With the exception of young Bree, the hero's daughter in Sometimes a Rogue, my female characters aren't very interested Wench NotQuiteAWifeMMin handwork, though they can mend things as required. And now that I think of it, Laurel, the heroine of Not Quite a Wife, crocheted baby blanket squares while on a long carriage ride, but that was more because poor babies needed warm blankets.  I don't think she was much interested in crocheting for crochet's sake.  <G>  So I guess you could say that my lack of handicraft interest has made its way into my writing!

 

  On the other hand, while I don't have much gift for crafts, I have my share of interests.  As an art school graduate and a professional designer, art and design creep into stories, most strongly in River of Fire, where all the major characters are artists and don't know how they feel unless they have a paint brush in hand.  <G>  And I love music, though again I have no particular talent other than being able to do some research, but it's fun finding a four hand piano version of Vivaldi quartets on youtube, then telling my characters to take it from there.  <G>  A nice thing about writing is all the elements we can weave into our stories!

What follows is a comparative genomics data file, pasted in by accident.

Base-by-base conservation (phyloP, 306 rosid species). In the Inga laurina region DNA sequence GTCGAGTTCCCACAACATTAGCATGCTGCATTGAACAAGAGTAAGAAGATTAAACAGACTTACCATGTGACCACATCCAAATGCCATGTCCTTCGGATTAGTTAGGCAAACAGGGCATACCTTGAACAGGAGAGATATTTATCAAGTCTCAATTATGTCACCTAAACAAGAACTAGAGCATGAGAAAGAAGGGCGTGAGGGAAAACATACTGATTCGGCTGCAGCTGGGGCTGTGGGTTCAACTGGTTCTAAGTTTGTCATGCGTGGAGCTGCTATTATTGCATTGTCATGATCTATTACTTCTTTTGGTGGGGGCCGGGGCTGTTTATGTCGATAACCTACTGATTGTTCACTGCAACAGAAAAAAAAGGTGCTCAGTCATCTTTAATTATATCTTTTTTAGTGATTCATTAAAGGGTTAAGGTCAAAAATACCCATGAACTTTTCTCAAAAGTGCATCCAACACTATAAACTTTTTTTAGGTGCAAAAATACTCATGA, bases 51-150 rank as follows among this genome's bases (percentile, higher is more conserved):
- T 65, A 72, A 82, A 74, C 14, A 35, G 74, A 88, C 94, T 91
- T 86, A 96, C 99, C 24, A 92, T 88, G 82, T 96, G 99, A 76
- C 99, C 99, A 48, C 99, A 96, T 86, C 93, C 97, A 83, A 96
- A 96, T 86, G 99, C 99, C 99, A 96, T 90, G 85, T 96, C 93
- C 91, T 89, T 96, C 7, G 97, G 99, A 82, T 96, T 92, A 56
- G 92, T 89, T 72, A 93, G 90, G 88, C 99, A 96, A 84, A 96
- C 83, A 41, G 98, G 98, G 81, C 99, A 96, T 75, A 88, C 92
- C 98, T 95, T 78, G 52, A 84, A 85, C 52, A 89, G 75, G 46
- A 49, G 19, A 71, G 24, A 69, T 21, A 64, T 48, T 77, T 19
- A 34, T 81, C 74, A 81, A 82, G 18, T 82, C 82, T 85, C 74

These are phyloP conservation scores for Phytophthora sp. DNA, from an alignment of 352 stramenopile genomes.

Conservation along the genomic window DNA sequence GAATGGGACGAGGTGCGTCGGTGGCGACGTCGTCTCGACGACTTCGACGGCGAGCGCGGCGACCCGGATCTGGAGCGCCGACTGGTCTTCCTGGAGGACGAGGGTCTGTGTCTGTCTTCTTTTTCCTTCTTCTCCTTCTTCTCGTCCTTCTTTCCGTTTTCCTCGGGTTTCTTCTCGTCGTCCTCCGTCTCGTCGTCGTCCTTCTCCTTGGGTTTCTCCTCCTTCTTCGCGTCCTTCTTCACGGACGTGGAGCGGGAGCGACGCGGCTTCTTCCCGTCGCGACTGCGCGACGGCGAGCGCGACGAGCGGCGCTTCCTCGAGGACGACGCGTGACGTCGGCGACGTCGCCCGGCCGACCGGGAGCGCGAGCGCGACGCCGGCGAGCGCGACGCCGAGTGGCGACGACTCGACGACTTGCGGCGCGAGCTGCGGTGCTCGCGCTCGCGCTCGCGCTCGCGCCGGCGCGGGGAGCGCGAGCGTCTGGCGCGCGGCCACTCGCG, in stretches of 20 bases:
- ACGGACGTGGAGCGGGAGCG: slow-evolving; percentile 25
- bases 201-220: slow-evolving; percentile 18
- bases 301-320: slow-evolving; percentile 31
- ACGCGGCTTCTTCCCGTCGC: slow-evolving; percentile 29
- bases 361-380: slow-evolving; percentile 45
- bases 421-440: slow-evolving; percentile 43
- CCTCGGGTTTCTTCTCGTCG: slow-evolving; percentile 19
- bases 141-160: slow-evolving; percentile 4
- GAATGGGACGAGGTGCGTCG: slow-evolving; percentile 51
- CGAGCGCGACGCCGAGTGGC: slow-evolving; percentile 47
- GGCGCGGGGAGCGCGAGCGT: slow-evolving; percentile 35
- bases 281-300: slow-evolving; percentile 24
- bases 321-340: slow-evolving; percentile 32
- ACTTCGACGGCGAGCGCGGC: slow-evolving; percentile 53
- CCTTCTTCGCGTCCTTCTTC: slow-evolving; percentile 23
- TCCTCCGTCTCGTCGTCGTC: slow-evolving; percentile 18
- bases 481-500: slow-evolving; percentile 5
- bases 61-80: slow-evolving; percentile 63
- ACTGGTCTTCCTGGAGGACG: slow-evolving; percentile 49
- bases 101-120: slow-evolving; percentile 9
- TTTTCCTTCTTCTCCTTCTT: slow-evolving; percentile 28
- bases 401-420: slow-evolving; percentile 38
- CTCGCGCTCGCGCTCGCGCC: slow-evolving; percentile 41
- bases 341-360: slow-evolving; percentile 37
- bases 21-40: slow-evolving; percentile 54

Nicola offers us music:

It’s interesting how many writers are also creative in other artistic fields. I have absolutely no talent for painting or drawing, or sewing, Wench Unmasked - US publishedknitting or making anything with my hands. As a child I did make patchwork cushions in my sewing classes at school and I was also passably good at cookery, which I think is another creative talent. However it was music that I loved and singing was a hobby of mine from childhood.

 

 I studied music at school and learned the piano and wrote some (bad) songs. I joined my school, college and church choirs and was also a member of a local choral society that toured Europe one summer. That was very exciting. My first love was always church music but I have tackled just about everything except opera! My singing tutor was a very fierce Scots lady called Mrs Buchan who had been a professional singer and was a very inspiring teacher.